Joplin Tornado Memorial Draws Obama, Unwelcomed Westboro Picketers

Tornado-ravaged Joplin, Mo., will hold a community memorial service Sunday that will attract President Obama as well as unwelcomed guests from Westboro Baptist Church.

Joplin Police Chief Lane Roberts said Friday at a news conference that officers are "ready" for the controversial church known for protesting at funerals of military officers. The police chief said Westboro members have the right to protest and will be given a designated area to demonstrate.

According to Westboro's website, its members are scheduled to hold a peaceful protest at noon on Sunday.

"WBC will picket Anti-Christ Obama who is speaking at the memorial service for the 126 God killed in his wrath with the whirlwind," reads the message on Westboro's website. "They all died for the sins of Missourians who have repeatedly lifted up their violent hands against God's anointed, despite plain warning not to do so."

Westboro Baptist Church, which has no affiliation with any Baptist denomination, is a fringe church notorious for hate speech and protest at funerals of troops killed in combat. Members of the church believe that U.S. deaths in the Iraq war, for instance, are punishment for the nation's tolerance of homosexuality.

The church, made up of family members of leader Fred Phelps, is condemned by mainstream Christian leaders as a cult and for teaching unorthodox views on predestination and God's wrath.

A counter-protest is also scheduled for tomorrow. By Saturday night, more than 15,500 people have liked the Facebook page for the Westboro counter-protest.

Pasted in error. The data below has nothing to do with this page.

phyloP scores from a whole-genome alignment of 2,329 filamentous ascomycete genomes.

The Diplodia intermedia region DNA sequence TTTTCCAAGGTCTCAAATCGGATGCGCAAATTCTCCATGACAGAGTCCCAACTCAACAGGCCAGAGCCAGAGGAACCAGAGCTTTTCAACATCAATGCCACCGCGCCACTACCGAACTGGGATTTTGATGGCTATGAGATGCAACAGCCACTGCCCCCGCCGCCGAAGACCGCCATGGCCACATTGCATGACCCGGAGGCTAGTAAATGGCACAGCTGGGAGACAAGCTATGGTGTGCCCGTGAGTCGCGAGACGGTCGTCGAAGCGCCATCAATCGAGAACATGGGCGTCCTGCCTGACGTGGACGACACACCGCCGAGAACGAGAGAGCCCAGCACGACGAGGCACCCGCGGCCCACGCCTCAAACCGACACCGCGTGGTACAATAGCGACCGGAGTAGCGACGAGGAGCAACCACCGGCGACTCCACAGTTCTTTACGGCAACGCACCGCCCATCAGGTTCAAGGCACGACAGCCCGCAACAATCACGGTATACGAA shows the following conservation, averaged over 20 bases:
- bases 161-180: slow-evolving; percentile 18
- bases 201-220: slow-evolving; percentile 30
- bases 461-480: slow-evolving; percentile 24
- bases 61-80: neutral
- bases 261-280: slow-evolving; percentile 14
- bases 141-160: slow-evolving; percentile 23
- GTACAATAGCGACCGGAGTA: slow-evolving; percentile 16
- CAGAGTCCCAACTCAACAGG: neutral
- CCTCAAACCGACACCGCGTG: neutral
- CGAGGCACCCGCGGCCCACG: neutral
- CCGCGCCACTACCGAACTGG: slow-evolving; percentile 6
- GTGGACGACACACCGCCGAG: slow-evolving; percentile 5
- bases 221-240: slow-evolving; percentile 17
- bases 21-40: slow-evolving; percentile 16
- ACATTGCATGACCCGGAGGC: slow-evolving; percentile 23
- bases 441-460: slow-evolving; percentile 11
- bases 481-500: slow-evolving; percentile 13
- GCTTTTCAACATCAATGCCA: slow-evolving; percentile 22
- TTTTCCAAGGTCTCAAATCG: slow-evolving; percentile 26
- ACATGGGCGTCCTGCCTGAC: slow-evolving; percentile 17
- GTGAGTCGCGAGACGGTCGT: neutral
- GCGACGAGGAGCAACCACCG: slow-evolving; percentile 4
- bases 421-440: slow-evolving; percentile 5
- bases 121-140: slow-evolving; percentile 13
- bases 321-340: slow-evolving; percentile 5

As of Saturday, the latest death toll for the Joplin tornado stands at 142, with another 100 people still missing. The southwestern Missouri city of 50,000 residents was struck by an EF-5 tornado on May 22, which pulverized the city and left it completely in ruins. The Joplin tornado is one of the deadliest in U.S. history.

Some have described the devastation as if the city was bombed.

President Obama is scheduled to participate in the Community Memorial Service Sunday, a day after returning from his six-day European trip. He is scheduled to meet those affected by the tornado and local officers.

The Community Memorial Service will begin at 2 p.m. on Sunday inside the Taylor Performing Arts Center on the campus of Missouri Southern State University. The event is open to the public and no tickets are required for admittance to the venue that opens at 11:30 a.m.

While in England, Obama had said that he will travel to Missouri and "give them (survivors) whatever assurance and comfort I can that the entire country is going to be behind them."

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